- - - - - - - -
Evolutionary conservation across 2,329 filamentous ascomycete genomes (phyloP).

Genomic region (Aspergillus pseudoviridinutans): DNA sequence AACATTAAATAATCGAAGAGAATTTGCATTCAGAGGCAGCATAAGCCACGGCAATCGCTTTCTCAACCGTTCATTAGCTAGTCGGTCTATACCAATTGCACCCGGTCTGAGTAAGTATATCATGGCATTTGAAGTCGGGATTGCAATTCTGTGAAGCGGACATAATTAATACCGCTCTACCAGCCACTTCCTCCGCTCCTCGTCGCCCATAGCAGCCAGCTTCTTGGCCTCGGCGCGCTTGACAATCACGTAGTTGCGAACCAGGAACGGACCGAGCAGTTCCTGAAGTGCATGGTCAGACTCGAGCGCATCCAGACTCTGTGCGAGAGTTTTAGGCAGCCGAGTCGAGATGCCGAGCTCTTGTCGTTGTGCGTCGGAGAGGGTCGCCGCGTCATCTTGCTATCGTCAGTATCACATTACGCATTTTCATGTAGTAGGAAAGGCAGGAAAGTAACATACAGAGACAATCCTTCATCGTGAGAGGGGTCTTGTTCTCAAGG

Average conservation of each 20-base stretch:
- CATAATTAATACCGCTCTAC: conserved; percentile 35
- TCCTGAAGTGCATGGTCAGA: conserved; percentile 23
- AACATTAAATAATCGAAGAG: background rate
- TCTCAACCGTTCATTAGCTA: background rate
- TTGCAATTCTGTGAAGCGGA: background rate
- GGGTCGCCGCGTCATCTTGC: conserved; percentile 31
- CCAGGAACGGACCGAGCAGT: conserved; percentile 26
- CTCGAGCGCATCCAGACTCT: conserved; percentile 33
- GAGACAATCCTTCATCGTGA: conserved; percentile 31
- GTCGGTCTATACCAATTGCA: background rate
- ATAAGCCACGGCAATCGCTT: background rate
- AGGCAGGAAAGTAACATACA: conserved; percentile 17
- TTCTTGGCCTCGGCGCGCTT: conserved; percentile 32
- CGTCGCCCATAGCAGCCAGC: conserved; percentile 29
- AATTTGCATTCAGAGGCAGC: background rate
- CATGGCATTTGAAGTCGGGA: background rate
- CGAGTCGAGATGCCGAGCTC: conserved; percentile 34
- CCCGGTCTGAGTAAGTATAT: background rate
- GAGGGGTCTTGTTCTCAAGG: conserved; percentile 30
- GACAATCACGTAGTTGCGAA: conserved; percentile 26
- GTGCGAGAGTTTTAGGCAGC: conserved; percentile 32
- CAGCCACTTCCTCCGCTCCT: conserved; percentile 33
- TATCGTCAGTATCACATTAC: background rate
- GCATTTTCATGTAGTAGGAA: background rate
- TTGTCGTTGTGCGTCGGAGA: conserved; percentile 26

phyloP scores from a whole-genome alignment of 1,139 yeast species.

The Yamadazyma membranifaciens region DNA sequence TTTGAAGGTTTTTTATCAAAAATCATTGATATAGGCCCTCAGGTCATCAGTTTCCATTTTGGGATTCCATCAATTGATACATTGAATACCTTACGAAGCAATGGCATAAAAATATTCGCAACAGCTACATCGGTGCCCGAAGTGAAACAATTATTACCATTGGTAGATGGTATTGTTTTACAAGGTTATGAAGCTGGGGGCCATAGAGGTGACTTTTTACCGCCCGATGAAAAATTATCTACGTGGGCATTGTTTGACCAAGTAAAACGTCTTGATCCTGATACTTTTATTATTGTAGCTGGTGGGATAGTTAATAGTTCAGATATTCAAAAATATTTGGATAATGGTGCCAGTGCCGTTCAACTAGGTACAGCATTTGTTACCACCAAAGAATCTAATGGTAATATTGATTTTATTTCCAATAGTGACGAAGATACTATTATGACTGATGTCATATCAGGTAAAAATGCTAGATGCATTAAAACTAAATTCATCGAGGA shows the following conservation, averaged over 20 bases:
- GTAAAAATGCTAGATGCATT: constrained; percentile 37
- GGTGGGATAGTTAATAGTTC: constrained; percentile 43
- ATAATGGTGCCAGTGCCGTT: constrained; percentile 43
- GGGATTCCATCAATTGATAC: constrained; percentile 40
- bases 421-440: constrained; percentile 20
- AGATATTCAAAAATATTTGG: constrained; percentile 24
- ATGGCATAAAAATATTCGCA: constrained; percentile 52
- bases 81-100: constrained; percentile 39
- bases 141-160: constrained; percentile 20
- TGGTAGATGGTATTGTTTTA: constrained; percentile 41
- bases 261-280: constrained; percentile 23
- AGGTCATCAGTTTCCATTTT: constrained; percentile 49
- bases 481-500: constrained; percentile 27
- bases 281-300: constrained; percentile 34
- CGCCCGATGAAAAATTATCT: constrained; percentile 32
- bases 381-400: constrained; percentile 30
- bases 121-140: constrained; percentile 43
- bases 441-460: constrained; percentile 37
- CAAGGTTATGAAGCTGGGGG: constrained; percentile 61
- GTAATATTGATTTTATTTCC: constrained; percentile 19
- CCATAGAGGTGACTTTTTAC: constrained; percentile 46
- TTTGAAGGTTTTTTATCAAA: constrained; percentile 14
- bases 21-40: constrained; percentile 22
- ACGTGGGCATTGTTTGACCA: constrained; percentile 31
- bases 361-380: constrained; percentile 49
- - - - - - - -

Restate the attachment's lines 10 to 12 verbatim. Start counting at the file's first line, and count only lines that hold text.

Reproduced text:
- CCAGGAACGGACCGAGCAGT: conserved; percentile 26
- CTCGAGCGCATCCAGACTCT: conserved; percentile 33
- GAGACAATCCTTCATCGTGA: conserved; percentile 31